Sharing Progress in Cancer Care (SPCC) Taskforce

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Published October 19, 2020 review by Gérard Bozet, MD
Posted November 9, 2020

Awareness of malnutrition and cachexia in cancer patients

The urgent need for better recognition of malnutrition and cachexia in cancer patients was highlighted by the Sharing Progress in Cancer Care (SPCC) task force on Nutrition and Cachexia in Cancer Patients, held as a virtual meeting on June 22, 2020, with 13 stakeholders from organisations across Europe.

The task force looked to disseminate findings from the European Society for Clinical Nutrition and Metabolism (ESPEN) guidelines on nutrition in cancer patients and the related ESPEN recommendations for action against cancer-related malnutrition, namely:

  • Screening all patients with cancer for nutritional risk early in the course of care
  • Expanding measures of anorexia, body composition, and inflammatory biomarkers
  • Increasing nutritional intake, decreasing inflammation and hypermetabolic stress, and increasing physical activity

Cachexia and malnutrition should be detected at cancer diagnosis, treated as early as possible and monitored through the patient journey.

Three distinct stages

One of the first issues identified by the task force was the need to align definitions of cachexia. Cachexia is a subtype of malnutrition, involving either weight loss, low BMI, or low muscle mass (sarcopenia) combined with systemic inflammation.

The latest definition from the Global Leadership Initiative on Malnutrition (GLIM) defined cachexia as weight loss greater than 5% or weight loss greater than 2% in individuals already showing depletion according to body mass index less or skeletal muscle mass.

The GLIM experts also defined three distinct stages:

  • precachexia (where the weight loss is less than 5% with anorexia and metabolic change
  • cachexia, and
  • refractory cachexia.

Basic knowledge of cachexia

Health care professionals lack basic knowledge of cachexia. The need for education was underlined by a survey of health care professionals from 14 countries. The majority of respondents were unaware of guidelines. When asked about the percentage of weight loss (from baseline) which is considered indicative of cancer cachexia, 46% indicated a weight loss of 10%, 35% said they would wait until weight loss was 15 to 20%, and over 10% of respondents would wait until weight loss was > 25%. A second survey involving 907 cancer patients from 10 countries revealed how few physicians actually assess nutritional issues in cancer patients.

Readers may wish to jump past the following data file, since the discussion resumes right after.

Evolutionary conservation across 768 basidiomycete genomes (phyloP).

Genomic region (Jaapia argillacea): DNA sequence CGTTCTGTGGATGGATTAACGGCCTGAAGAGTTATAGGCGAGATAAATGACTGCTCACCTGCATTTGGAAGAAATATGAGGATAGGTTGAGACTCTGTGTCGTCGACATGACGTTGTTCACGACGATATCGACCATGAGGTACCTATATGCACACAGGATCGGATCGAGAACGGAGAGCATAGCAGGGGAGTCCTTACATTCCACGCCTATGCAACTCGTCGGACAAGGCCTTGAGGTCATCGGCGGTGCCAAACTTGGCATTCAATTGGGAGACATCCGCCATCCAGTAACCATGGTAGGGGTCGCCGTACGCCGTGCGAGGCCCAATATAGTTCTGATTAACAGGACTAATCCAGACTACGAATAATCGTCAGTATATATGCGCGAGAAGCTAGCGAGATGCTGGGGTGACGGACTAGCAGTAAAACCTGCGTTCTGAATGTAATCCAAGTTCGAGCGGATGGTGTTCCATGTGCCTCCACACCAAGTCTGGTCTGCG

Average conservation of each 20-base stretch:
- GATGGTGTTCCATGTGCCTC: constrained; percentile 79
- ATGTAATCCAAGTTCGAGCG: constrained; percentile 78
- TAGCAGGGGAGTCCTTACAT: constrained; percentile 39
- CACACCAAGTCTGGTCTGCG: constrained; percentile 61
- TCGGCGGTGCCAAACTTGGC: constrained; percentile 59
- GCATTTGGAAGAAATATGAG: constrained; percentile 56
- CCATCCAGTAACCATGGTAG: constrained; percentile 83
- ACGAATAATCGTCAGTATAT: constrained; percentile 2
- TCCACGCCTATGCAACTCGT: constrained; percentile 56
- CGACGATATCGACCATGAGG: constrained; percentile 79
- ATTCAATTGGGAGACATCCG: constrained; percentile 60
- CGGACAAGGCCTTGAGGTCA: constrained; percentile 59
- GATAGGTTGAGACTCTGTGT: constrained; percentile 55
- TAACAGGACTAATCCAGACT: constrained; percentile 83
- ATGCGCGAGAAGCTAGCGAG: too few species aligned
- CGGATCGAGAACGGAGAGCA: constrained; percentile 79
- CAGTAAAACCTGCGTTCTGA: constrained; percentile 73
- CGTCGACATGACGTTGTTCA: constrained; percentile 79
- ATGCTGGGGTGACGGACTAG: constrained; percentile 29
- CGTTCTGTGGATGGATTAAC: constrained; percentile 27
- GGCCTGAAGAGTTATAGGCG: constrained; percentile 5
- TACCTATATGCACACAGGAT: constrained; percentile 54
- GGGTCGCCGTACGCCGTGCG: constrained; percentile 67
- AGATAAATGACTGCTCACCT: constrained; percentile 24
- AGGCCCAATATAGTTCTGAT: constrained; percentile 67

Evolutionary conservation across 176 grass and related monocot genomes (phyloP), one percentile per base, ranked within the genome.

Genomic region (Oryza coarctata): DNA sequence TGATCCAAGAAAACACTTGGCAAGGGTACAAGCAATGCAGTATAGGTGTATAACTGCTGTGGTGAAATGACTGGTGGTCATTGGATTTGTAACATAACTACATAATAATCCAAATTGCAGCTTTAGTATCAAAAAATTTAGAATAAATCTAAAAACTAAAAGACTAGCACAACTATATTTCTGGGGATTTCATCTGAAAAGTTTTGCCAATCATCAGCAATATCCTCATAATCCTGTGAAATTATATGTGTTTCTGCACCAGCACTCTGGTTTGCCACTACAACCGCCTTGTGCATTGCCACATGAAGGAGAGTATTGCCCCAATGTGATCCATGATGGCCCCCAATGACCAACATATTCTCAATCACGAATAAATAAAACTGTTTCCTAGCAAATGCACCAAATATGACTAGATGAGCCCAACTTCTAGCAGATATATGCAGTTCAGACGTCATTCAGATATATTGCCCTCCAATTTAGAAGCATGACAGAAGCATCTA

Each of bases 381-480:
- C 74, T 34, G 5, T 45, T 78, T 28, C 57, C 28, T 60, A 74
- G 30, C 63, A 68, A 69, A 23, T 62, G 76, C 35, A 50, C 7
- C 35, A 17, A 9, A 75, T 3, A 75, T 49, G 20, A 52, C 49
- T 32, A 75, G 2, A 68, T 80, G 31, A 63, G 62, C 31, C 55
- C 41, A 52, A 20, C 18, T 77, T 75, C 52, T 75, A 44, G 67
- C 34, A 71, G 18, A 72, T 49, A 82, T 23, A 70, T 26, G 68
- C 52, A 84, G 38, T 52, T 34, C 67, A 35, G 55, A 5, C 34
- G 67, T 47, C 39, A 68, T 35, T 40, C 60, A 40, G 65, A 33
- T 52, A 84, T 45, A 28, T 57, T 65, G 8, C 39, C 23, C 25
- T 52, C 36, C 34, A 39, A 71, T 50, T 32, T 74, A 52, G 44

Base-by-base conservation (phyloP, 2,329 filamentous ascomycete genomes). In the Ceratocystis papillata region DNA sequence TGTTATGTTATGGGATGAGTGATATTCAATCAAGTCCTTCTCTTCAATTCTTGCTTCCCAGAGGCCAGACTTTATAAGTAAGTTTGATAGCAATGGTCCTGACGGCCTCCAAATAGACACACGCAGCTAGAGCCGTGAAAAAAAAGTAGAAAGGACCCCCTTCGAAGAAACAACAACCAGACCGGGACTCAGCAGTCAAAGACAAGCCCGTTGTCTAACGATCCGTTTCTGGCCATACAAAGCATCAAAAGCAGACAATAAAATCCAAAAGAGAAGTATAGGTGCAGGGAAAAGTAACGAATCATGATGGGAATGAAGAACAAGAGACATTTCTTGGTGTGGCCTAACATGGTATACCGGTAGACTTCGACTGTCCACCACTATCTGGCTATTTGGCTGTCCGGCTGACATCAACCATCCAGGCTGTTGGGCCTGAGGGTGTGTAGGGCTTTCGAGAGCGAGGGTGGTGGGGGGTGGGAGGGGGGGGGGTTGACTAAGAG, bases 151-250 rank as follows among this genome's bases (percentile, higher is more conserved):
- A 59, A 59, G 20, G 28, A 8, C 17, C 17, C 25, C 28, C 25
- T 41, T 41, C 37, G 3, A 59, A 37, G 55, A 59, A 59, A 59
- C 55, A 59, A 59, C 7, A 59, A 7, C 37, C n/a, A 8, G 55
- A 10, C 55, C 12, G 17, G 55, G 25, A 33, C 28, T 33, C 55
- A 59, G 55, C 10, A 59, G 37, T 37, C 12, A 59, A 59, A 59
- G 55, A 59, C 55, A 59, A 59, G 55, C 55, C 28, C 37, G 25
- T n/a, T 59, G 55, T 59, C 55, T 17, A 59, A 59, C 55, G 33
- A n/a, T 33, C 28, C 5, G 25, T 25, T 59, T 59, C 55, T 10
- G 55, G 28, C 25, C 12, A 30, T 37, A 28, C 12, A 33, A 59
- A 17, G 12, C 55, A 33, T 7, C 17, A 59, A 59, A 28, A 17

Assessing cachexia: new approaches

For accurate diagnosis of cachexia health care professionals need clinically applicable tools. To overcome patients with obesity experiencing ‘hidden cancer cachexia syndrome’, it was important to consider changes in muscle mass as opposed to just measuring weight or BMI.

A diagnostic approach could be cross-sectional analysis of single CT images, typically landmarked at the 3rd lumbar vertebra (L3) which has been shown to correlate with whole body mass muscle. Since body composition represents an important determinant of the likelihood of response to treatment as well as toxicity, greater knowledge was felt to be of immense value. The development of automated analysis of body composition offers the potential to make the approach routine.

A method that is already widely available for early detection of the inflammatory component of cachexia is identifying the presence of alterations in inflammatory biomarkers. The modified version of the Glasgow Prognostic Score, reflecting both the acute and chronic contributions to systemic inflammation, is highly prognostic in many different categories of cancer patients.

Nevertheless, assessments can be as simple as asking the patient their weight now, and what it was a few months back.

Cachexia affects cancer treatment

Two clinical situations where it is recognised to be especially valuable to diagnose cachexia are when cancer patients are scheduled for surgery or receiving immunotherapy treatment. The presence of cachexia represents a negative predictor of efficacy for immune therapy with check-point inhibitors. Catabolic drivers accompanying skeletal muscle loss in cachexia promote elimination pathways for pembrolizumab and other biologics. A study of pembrolizumab in melanoma and non-small cell lung cancer found patients with slower drug clearance achieved double the life expectancy.

Taken together, such research suggests that patients treated with check point inhibitors might benefit from additional treatment of their cachexia. The time has come to conduct clinical studies combining immunotherapy with anti-cachexia treatments.

The experts also pointed out the importance of improving nutritional status of cancer patients prior to surgery.

Lack of available treatments

The dearth of phase 3 trials for nutritional treatments resulted in the recent ASCO guidelines concluding that enteral and parental nutrition should not be used routinely, and that patients should be offered dietary counselling instead.

The lack of agreed clinically relevant definition of cachexia has been a hindrance to the demonstration of clinical efficacy of drugs. Yet, a lot of observational studies show that patients feel better when their nutritional status is taken into consideration. These interventions are simple, inexpensive and above all improve the patient’s quality of life.

The Sharing Progress in Cancer Care (SPCC) task force meeting resulted in the following Call-To-Action:

  • Early diagnosis of cancer patients with malnutrition/cachexia
  • Introduction of practical guidance tools to routinely identify cancer patients at risk
  • A multimodal supportive care approach becoming an integral part of treatment for malnutrition / cachexia

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